Music review: Scottish Chamber Orchestra and Pekka Kuusisto, Queen’s Hall, Edinburgh

Violinist Pekko Kuusisto has a huge musical personality
Violinist Pekko Kuusisto has a huge musical personality
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That this was the Scottish Chamber Orchestra’s first season concert featuring London-born, Edinburgh-educated, New York-based Anna Clyne as associate composer almost overshadowed the fact that it was the remarkable Finnish violinist/conductor Pekka Kuusisto’s second as featured artist. No concert featuring Kuusisto can fail to convey his huge musical personality, though, and with the SCO it was there in abundance. His opening Beethoven Creatures of Prometheus Overture was rugged and gutsy, directed with vigour from the violin, and he injected a similar vigour and vim into Mozart’s lightweight but charming K136 Divertimento. To close, his Haydn “Il distratto” Symphony was simply superb – brisk, biting, boldly characterised, and with its copious musical jokes (a sudden spate of tuning up, or violins seeming to forget why they were there) played deliciously straight, and as a result genuinely funny.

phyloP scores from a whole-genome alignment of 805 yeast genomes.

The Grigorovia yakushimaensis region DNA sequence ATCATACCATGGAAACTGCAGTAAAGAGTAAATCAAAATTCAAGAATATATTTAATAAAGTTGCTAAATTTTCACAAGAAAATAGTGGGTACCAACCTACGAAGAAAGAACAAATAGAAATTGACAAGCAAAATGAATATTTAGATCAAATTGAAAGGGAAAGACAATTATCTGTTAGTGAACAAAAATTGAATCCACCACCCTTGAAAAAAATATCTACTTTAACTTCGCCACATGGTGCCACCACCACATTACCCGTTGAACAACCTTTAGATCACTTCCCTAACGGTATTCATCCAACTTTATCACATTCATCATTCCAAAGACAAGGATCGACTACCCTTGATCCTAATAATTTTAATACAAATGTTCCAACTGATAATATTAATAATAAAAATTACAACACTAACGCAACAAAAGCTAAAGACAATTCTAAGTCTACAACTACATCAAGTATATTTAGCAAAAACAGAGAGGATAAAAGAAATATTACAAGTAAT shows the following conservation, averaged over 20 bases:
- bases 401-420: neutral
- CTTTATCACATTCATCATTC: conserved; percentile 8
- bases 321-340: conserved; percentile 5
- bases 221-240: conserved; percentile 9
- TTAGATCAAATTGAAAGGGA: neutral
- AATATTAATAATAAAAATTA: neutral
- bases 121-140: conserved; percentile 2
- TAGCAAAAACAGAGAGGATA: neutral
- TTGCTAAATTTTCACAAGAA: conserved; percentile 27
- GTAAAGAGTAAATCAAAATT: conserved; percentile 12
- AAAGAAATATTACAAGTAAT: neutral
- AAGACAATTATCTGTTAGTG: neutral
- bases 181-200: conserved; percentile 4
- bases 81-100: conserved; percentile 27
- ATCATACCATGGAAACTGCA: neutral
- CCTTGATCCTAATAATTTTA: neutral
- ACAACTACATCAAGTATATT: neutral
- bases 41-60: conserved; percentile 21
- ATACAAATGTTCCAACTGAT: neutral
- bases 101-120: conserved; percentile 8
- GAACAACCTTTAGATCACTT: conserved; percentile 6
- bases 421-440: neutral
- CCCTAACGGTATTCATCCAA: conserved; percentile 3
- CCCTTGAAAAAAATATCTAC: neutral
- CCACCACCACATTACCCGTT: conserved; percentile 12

Scottish Chamber Orchestra and Pekka Kuusisto, Queen’s Hall, Edinburgh ****

“Il distratto” provided the inspiration for Clyne’s new work, Sound and Fury, along with Shakespeare’s Macbeth – an odd juxtaposition of sources, perhaps, and one reflected in a strangely mixed piece, even if it was faultlessly fluent and elegantly crafted. Clyne knows how to spin a musical argument, and how to lead the listening through her restlessly changing textures, though including a recording of Ian McKellen reading Macbeth’s famous “Tomorrow and tomorrow and tomorrow” soliloquy was less convincing: Clyne’s music seemed simply too lively and jolly for the emptiness and desolation of the words. Her two-violin concerto Prince of Clouds made a big impact, however, with Kuusisto and SCO leader Benjamin Marquise Gilmore superbly matched in its austere, Pärt-like ruminations.

DAVID KETTLE